Wednesday, April 8, 2015

Beware the Humpty Dumptys

Language is a very powerful thing. We use it to convey our thoughts and desires. The words we use have meaning. It may be literal, where what we say is exactly what we mean. Or the subtext may carry a meaning beyond, or even at odds with, the specific words that we choose. No matter which language we speak, there are certain assumptions we all have regarding the words that we use. Primary among those assumptions, and what allows language to work as a means of communication, is that we all agree on the actual meanings of words. When we do not agree on the basic meanings of words, then we can no longer communicate.

A good example of how communication breaks down when we begin to change the agreed-upon meanings comes from Lewis Carroll's Through the Looking Glass, when Alice encounters Humpty Dumpty:
'And only one for birthday presents, you know. There's glory for you!

'I don't know what you mean by "glory",' Alice said.

Humpty Dumpty smiled contemptuously. 'Of course you don't — till I tell you. I meant "there's a nice knock-down argument for you!"'

'But "glory" doesn't mean "a nice knock-down argument",' Alice objected.

'When I use a word,' Humpty Dumpty said, in rather a scornful tone, 'it means just what I choose it to mean — neither more nor less.'
Humpty takes a common word and makes up an entirely different meaning for it. If I were to ask you to pass me that apple, you'd be rightly confused if I got upset that you handed me an apple instead of a wrench. Yet this is a behavior that seems to be fairly common among those who strongly oppose vaccinations.

The other day, I encountered an anti-vaccine mother on Twitter, who argued that vaccines are injected into the blood.

Is @MMomOnTheBlock really Humpty Dumpty?
This person clearly meant that vaccines are injected straight into the bloodstream. Yet when it was pointed out to her that is not the case, rather than admit her error, she doubles down and channels Carroll's linguistically loose character. And she isn't alone. It is a claim quite common among anti-vaccine activists.

When we talk about how vaccines and other products are administered, we use specific terms with specific meanings. We differentiate between oral, nasal, intramuscular, subcutaneous and intravenous routes of administration because how a drug is administered can make a very significant difference in how it acts in the body. For instance, if someone needed a blood transfusion, we would not inject the fresh blood into their muscle or beneath their skin, even though there are blood vessels in both locations. Instead, we would insert a needle into a blood vessel. Then there are drugs administered subcutaneously that should never be given intravenously, like sumatriptan, because doing so increases the risk of adverse reactions. If the mom on Twitter were correct, that there is no difference between intravenous, intramuscular and subcutaneous injection, then we could easily do blood transfusions subcutaneously or intramuscularly. And we wouldn't need to worry about the increased risks of adverse events by giving sumatriptan intravenously. Yet the method of delivery, the route we choose, makes a very big difference.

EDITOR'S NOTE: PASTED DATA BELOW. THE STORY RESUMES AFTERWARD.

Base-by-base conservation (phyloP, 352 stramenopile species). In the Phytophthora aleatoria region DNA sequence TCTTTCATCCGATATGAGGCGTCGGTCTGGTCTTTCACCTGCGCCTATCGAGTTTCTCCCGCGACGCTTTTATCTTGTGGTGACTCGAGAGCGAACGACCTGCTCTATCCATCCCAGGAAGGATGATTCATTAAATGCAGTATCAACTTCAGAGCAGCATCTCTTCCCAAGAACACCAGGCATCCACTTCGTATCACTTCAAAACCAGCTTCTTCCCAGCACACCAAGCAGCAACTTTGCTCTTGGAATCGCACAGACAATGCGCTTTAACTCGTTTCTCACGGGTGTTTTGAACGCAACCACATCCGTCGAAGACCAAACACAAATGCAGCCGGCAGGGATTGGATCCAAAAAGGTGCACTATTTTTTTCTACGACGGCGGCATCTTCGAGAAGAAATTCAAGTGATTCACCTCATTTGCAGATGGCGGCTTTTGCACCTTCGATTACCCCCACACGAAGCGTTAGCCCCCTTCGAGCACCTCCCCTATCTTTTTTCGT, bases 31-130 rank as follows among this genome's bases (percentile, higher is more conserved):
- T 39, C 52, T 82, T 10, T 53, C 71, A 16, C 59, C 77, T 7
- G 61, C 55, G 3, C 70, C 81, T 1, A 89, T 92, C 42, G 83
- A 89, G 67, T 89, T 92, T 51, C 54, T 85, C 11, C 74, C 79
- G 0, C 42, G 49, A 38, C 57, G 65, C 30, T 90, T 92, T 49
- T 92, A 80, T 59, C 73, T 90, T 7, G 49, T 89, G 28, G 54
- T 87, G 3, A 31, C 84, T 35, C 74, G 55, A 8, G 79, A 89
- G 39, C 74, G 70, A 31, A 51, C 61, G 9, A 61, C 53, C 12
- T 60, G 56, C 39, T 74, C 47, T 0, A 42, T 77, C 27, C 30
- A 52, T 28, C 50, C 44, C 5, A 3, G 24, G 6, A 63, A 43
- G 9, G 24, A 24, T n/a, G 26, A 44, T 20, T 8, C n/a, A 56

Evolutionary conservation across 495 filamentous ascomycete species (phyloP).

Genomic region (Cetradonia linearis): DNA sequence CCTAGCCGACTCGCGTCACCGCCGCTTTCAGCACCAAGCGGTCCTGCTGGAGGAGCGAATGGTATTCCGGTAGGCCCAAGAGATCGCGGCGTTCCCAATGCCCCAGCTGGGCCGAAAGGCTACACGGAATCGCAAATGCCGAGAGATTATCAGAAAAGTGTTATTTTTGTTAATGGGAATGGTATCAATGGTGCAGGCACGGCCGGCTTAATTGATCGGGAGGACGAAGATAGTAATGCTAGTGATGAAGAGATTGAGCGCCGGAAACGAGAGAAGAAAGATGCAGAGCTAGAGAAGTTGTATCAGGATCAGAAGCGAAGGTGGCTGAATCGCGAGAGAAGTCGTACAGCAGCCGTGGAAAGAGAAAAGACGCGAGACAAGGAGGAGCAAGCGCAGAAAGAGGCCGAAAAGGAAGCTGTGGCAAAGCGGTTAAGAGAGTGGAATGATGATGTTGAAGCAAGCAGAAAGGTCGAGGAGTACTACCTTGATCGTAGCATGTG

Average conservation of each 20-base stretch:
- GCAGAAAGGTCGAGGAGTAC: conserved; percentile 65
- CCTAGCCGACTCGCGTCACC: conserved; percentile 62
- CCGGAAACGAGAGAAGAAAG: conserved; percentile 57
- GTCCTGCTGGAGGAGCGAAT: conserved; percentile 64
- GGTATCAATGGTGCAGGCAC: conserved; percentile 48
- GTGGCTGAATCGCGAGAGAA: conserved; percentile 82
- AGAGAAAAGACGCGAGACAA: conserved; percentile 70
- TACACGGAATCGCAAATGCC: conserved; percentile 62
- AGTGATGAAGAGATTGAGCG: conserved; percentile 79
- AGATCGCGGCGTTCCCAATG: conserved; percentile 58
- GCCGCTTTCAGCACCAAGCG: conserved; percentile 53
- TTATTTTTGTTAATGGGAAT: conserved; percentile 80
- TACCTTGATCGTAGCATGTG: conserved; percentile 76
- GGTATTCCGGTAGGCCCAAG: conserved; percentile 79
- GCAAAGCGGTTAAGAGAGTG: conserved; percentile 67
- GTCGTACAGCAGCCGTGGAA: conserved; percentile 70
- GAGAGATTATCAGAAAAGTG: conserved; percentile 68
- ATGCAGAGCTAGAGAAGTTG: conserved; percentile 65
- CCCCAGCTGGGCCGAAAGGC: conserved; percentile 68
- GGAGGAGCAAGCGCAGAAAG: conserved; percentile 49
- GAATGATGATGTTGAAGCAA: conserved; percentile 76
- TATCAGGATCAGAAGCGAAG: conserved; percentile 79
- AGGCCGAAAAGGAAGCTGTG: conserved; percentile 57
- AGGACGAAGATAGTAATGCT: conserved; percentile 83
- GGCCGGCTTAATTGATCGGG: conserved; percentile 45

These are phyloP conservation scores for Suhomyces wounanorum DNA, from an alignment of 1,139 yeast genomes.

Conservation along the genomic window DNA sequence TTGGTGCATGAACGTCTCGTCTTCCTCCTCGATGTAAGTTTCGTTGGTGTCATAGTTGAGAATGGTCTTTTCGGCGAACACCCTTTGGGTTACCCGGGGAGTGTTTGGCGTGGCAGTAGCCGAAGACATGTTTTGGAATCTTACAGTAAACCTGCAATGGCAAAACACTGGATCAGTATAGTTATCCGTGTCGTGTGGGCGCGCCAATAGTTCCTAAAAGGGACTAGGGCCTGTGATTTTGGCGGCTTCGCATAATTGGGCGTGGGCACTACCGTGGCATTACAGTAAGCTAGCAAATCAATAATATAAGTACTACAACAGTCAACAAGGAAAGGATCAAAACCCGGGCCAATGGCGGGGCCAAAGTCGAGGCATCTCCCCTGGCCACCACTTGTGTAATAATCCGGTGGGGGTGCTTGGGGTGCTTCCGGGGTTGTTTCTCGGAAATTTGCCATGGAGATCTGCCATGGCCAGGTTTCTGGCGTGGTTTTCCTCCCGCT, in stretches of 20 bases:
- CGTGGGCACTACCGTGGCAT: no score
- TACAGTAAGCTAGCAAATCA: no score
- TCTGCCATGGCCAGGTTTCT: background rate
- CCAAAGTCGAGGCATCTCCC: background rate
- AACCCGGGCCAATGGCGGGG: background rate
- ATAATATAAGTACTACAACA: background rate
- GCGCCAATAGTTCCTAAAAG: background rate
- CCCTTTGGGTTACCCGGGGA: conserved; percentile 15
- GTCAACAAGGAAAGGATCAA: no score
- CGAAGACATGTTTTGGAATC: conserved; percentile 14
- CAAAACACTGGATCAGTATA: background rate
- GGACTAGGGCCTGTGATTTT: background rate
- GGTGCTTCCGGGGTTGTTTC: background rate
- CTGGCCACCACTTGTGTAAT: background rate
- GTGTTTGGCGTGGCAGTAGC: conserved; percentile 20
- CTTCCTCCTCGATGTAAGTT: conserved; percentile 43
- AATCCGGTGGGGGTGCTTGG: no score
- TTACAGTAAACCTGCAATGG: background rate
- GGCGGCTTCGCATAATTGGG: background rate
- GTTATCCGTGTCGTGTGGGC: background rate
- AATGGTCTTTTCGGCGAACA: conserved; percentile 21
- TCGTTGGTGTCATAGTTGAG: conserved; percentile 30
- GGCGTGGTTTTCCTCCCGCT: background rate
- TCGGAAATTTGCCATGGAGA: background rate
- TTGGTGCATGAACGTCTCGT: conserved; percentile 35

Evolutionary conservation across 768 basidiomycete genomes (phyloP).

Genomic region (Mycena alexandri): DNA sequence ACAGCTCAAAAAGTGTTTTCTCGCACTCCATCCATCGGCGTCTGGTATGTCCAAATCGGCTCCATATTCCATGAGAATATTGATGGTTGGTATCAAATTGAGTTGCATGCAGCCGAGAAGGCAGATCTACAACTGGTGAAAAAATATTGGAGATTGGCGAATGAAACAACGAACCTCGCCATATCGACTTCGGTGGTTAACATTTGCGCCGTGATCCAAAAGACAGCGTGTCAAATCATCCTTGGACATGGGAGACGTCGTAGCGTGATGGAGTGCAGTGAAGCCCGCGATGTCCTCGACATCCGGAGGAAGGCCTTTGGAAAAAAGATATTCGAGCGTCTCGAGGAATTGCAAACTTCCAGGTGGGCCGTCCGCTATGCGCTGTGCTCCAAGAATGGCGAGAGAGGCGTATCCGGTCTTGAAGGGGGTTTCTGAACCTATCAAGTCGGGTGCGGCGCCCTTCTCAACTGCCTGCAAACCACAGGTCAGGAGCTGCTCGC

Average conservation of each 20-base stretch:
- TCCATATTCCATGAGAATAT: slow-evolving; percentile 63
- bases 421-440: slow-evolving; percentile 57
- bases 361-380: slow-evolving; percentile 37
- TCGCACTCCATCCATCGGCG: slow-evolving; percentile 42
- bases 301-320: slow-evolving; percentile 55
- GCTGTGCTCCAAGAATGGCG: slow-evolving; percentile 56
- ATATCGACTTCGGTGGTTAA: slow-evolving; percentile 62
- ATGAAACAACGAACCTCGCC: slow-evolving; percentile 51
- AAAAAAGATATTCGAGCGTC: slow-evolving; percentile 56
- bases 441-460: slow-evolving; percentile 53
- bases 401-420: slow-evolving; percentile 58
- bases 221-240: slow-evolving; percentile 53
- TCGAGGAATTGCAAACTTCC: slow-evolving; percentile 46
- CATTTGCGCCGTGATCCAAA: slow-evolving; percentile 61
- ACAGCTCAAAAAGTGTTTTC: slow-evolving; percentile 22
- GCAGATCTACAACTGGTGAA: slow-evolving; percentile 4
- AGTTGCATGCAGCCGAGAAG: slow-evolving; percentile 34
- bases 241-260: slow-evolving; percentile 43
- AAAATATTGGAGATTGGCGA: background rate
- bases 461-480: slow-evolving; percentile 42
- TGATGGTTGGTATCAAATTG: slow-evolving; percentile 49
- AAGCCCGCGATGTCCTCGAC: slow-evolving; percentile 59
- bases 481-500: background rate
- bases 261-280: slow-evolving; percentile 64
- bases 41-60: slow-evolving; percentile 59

Similarly, vaccines have specific routes of administration to the exclusion of other routes. Effectiveness and safety both play a role in choosing where to administer a particular vaccine. Some vaccines are more effective if given orally than if given intramuscularly. Others are given intramuscularly to reduce the risk of adverse events. None of the vaccines on the U.S. schedule of recommended school vaccinations are administered intravenously, that is, directly into the bloodstream. Their efficacy and safety would be affected. Not to mention the risks associated with IV administration itself.

When someone claims that vaccines or "toxins" are injected directly into the bloodstream, there are two explanations. First, they simply do not know. The differences between intramuscular and intravenous administration are fairly basic; mistaking the two suggests that the person has not properly researched the subjects of vaccines or biology. One might well wonder what other of their claims are incorrect. The second possibility is that they do know the difference. They know that vaccines are not, in fact, injected into the blood, but they assert it nonetheless. In short, they are lying. And if they lie about something so easily disproven, are there other aspects of vaccines about which they are lying? Whether through ignorance or dishonesty, they change the meanings of words to protect their erroneous ideology and to frighten others into their way of thinking.

Beware the Humpty Dumptys opposing vaccines.

2 comments:

  1. In the last two months or so I have received an MMR vaccine, and gave blood.

    The MMR was literally a teeny tiny skin prick as it is administered subcutaneously. It was completely different than the big frigging needle inserted in my arm to pull a unit of blood.

    And yes, I had to tell the blood bank that I had had a recent MMR vaccine. Something that was happening quite a bit in our area.

    ReplyDelete
  2. Reblogged! I come across these Humpty Dumpty ranters all the time. As soon as you try to pin down what they mean by a word, they always try to shift the goalposts to make it mean something else.

    Doesn't matter if it's a quack or a fanatical victim, the reaction is the same.

    ReplyDelete

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